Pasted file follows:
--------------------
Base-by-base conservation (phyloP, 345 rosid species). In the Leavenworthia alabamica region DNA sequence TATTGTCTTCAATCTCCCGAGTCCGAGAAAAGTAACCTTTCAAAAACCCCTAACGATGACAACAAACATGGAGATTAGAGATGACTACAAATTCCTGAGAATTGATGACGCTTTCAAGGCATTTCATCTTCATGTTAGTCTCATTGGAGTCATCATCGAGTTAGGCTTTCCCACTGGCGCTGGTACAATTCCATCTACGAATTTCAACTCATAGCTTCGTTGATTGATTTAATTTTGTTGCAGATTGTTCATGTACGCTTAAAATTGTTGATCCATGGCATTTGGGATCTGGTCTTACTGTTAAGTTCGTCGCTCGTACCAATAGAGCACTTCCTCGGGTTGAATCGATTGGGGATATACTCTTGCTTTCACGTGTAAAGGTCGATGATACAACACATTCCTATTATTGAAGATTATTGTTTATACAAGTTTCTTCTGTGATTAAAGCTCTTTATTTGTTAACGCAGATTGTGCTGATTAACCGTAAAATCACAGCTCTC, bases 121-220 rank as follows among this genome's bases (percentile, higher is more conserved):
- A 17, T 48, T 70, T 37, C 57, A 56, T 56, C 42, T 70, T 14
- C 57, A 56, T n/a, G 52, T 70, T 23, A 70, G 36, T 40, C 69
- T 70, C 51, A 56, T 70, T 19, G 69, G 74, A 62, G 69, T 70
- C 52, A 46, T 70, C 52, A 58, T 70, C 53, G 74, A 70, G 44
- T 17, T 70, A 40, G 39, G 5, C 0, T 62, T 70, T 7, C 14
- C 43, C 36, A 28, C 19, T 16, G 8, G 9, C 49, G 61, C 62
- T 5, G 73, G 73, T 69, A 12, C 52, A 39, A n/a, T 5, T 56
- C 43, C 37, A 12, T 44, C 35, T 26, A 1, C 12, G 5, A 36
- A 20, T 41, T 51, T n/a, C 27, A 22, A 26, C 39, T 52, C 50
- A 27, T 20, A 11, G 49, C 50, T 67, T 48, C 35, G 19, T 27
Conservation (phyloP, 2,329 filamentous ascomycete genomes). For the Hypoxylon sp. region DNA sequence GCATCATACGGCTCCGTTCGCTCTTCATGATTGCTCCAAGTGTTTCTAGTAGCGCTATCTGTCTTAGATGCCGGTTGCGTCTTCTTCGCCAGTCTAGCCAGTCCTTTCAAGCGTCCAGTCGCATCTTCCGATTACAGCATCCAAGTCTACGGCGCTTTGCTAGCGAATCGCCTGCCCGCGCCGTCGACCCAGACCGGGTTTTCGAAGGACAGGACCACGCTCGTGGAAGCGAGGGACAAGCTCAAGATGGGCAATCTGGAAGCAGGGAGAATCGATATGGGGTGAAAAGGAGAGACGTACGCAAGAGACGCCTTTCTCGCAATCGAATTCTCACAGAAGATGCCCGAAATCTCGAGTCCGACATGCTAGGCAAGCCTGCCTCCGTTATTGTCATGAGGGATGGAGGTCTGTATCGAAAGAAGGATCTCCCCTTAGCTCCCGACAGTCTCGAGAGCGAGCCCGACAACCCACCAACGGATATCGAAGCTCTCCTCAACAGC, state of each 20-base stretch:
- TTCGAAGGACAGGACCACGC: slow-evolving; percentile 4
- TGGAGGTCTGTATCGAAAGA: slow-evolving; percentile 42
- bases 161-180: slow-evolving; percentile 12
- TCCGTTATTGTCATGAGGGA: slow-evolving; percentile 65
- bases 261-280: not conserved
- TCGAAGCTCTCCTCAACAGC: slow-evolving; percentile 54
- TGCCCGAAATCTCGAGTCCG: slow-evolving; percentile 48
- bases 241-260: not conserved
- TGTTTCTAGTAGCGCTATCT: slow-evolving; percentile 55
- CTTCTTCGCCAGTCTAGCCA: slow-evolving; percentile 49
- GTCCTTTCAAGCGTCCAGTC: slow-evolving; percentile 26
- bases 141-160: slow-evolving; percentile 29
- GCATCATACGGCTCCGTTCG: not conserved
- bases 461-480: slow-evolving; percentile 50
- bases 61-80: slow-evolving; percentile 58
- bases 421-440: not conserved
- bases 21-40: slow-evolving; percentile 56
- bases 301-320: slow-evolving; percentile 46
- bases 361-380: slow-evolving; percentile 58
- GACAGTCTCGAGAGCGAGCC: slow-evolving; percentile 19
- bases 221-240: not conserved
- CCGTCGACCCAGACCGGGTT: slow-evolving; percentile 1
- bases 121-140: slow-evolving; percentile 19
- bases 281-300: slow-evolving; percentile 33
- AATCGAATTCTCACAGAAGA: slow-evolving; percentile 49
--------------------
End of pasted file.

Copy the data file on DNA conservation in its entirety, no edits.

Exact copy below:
Base-by-base conservation (phyloP, 345 rosid species). In the Leavenworthia alabamica region DNA sequence TATTGTCTTCAATCTCCCGAGTCCGAGAAAAGTAACCTTTCAAAAACCCCTAACGATGACAACAAACATGGAGATTAGAGATGACTACAAATTCCTGAGAATTGATGACGCTTTCAAGGCATTTCATCTTCATGTTAGTCTCATTGGAGTCATCATCGAGTTAGGCTTTCCCACTGGCGCTGGTACAATTCCATCTACGAATTTCAACTCATAGCTTCGTTGATTGATTTAATTTTGTTGCAGATTGTTCATGTACGCTTAAAATTGTTGATCCATGGCATTTGGGATCTGGTCTTACTGTTAAGTTCGTCGCTCGTACCAATAGAGCACTTCCTCGGGTTGAATCGATTGGGGATATACTCTTGCTTTCACGTGTAAAGGTCGATGATACAACACATTCCTATTATTGAAGATTATTGTTTATACAAGTTTCTTCTGTGATTAAAGCTCTTTATTTGTTAACGCAGATTGTGCTGATTAACCGTAAAATCACAGCTCTC, bases 121-220 rank as follows among this genome's bases (percentile, higher is more conserved):
- A 17, T 48, T 70, T 37, C 57, A 56, T 56, C 42, T 70, T 14
- C 57, A 56, T n/a, G 52, T 70, T 23, A 70, G 36, T 40, C 69
- T 70, C 51, A 56, T 70, T 19, G 69, G 74, A 62, G 69, T 70
- C 52, A 46, T 70, C 52, A 58, T 70, C 53, G 74, A 70, G 44
- T 17, T 70, A 40, G 39, G 5, C 0, T 62, T 70, T 7, C 14
- C 43, C 36, A 28, C 19, T 16, G 8, G 9, C 49, G 61, C 62
- T 5, G 73, G 73, T 69, A 12, C 52, A 39, A n/a, T 5, T 56
- C 43, C 37, A 12, T 44, C 35, T 26, A 1, C 12, G 5, A 36
- A 20, T 41, T 51, T n/a, C 27, A 22, A 26, C 39, T 52, C 50
- A 27, T 20, A 11, G 49, C 50, T 67, T 48, C 35, G 19, T 27
Conservation (phyloP, 2,329 filamentous ascomycete genomes). For the Hypoxylon sp. region DNA sequence GCATCATACGGCTCCGTTCGCTCTTCATGATTGCTCCAAGTGTTTCTAGTAGCGCTATCTGTCTTAGATGCCGGTTGCGTCTTCTTCGCCAGTCTAGCCAGTCCTTTCAAGCGTCCAGTCGCATCTTCCGATTACAGCATCCAAGTCTACGGCGCTTTGCTAGCGAATCGCCTGCCCGCGCCGTCGACCCAGACCGGGTTTTCGAAGGACAGGACCACGCTCGTGGAAGCGAGGGACAAGCTCAAGATGGGCAATCTGGAAGCAGGGAGAATCGATATGGGGTGAAAAGGAGAGACGTACGCAAGAGACGCCTTTCTCGCAATCGAATTCTCACAGAAGATGCCCGAAATCTCGAGTCCGACATGCTAGGCAAGCCTGCCTCCGTTATTGTCATGAGGGATGGAGGTCTGTATCGAAAGAAGGATCTCCCCTTAGCTCCCGACAGTCTCGAGAGCGAGCCCGACAACCCACCAACGGATATCGAAGCTCTCCTCAACAGC, state of each 20-base stretch:
- TTCGAAGGACAGGACCACGC: slow-evolving; percentile 4
- TGGAGGTCTGTATCGAAAGA: slow-evolving; percentile 42
- bases 161-180: slow-evolving; percentile 12
- TCCGTTATTGTCATGAGGGA: slow-evolving; percentile 65
- bases 261-280: not conserved
- TCGAAGCTCTCCTCAACAGC: slow-evolving; percentile 54
- TGCCCGAAATCTCGAGTCCG: slow-evolving; percentile 48
- bases 241-260: not conserved
- TGTTTCTAGTAGCGCTATCT: slow-evolving; percentile 55
- CTTCTTCGCCAGTCTAGCCA: slow-evolving; percentile 49
- GTCCTTTCAAGCGTCCAGTC: slow-evolving; percentile 26
- bases 141-160: slow-evolving; percentile 29
- GCATCATACGGCTCCGTTCG: not conserved
- bases 461-480: slow-evolving; percentile 50
- bases 61-80: slow-evolving; percentile 58
- bases 421-440: not conserved
- bases 21-40: slow-evolving; percentile 56
- bases 301-320: slow-evolving; percentile 46
- bases 361-380: slow-evolving; percentile 58
- GACAGTCTCGAGAGCGAGCC: slow-evolving; percentile 19
- bases 221-240: not conserved
- CCGTCGACCCAGACCGGGTT: slow-evolving; percentile 1
- bases 121-140: slow-evolving; percentile 19
- bases 281-300: slow-evolving; percentile 33
- AATCGAATTCTCACAGAAGA: slow-evolving; percentile 49